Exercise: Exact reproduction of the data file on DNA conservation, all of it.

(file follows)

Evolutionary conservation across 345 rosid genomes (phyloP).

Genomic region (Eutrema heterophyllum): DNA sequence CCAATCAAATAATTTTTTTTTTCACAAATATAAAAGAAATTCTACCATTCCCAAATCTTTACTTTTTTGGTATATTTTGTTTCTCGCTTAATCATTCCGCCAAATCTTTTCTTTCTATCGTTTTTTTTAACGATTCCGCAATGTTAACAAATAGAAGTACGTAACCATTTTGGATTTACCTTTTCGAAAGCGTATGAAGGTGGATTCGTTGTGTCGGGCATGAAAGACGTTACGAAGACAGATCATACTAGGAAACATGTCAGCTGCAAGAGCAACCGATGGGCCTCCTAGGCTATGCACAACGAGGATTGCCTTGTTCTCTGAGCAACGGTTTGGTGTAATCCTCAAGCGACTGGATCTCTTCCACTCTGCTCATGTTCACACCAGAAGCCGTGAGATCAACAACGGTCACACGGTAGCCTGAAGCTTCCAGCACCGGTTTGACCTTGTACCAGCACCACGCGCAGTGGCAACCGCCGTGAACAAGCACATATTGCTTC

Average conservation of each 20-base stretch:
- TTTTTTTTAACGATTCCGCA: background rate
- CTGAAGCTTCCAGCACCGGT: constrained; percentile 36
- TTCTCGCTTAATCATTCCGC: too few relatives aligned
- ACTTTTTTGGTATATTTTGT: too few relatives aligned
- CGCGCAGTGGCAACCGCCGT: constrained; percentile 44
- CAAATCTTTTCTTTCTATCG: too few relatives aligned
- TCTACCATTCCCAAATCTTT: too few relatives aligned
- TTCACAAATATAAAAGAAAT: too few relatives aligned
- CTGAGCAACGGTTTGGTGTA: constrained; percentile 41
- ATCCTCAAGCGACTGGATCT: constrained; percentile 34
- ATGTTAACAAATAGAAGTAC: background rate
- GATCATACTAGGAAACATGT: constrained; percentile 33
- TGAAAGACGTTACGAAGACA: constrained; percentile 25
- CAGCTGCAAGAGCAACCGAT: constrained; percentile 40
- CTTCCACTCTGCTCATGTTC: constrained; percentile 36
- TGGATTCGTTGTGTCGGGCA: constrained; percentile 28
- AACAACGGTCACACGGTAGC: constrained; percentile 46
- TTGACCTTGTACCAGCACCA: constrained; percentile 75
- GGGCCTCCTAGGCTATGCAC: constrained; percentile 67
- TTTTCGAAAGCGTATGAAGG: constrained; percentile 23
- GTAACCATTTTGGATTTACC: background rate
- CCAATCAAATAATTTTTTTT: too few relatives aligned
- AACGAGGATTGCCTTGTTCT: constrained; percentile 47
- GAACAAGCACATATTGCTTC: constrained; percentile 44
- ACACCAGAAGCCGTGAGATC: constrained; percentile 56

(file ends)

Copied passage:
Evolutionary conservation across 345 rosid genomes (phyloP).

Genomic region (Eutrema heterophyllum): DNA sequence CCAATCAAATAATTTTTTTTTTCACAAATATAAAAGAAATTCTACCATTCCCAAATCTTTACTTTTTTGGTATATTTTGTTTCTCGCTTAATCATTCCGCCAAATCTTTTCTTTCTATCGTTTTTTTTAACGATTCCGCAATGTTAACAAATAGAAGTACGTAACCATTTTGGATTTACCTTTTCGAAAGCGTATGAAGGTGGATTCGTTGTGTCGGGCATGAAAGACGTTACGAAGACAGATCATACTAGGAAACATGTCAGCTGCAAGAGCAACCGATGGGCCTCCTAGGCTATGCACAACGAGGATTGCCTTGTTCTCTGAGCAACGGTTTGGTGTAATCCTCAAGCGACTGGATCTCTTCCACTCTGCTCATGTTCACACCAGAAGCCGTGAGATCAACAACGGTCACACGGTAGCCTGAAGCTTCCAGCACCGGTTTGACCTTGTACCAGCACCACGCGCAGTGGCAACCGCCGTGAACAAGCACATATTGCTTC

Average conservation of each 20-base stretch:
- TTTTTTTTAACGATTCCGCA: background rate
- CTGAAGCTTCCAGCACCGGT: constrained; percentile 36
- TTCTCGCTTAATCATTCCGC: too few relatives aligned
- ACTTTTTTGGTATATTTTGT: too few relatives aligned
- CGCGCAGTGGCAACCGCCGT: constrained; percentile 44
- CAAATCTTTTCTTTCTATCG: too few relatives aligned
- TCTACCATTCCCAAATCTTT: too few relatives aligned
- TTCACAAATATAAAAGAAAT: too few relatives aligned
- CTGAGCAACGGTTTGGTGTA: constrained; percentile 41
- ATCCTCAAGCGACTGGATCT: constrained; percentile 34
- ATGTTAACAAATAGAAGTAC: background rate
- GATCATACTAGGAAACATGT: constrained; percentile 33
- TGAAAGACGTTACGAAGACA: constrained; percentile 25
- CAGCTGCAAGAGCAACCGAT: constrained; percentile 40
- CTTCCACTCTGCTCATGTTC: constrained; percentile 36
- TGGATTCGTTGTGTCGGGCA: constrained; percentile 28
- AACAACGGTCACACGGTAGC: constrained; percentile 46
- TTGACCTTGTACCAGCACCA: constrained; percentile 75
- GGGCCTCCTAGGCTATGCAC: constrained; percentile 67
- TTTTCGAAAGCGTATGAAGG: constrained; percentile 23
- GTAACCATTTTGGATTTACC: background rate
- CCAATCAAATAATTTTTTTT: too few relatives aligned
- AACGAGGATTGCCTTGTTCT: constrained; percentile 47
- GAACAAGCACATATTGCTTC: constrained; percentile 44
- ACACCAGAAGCCGTGAGATC: constrained; percentile 56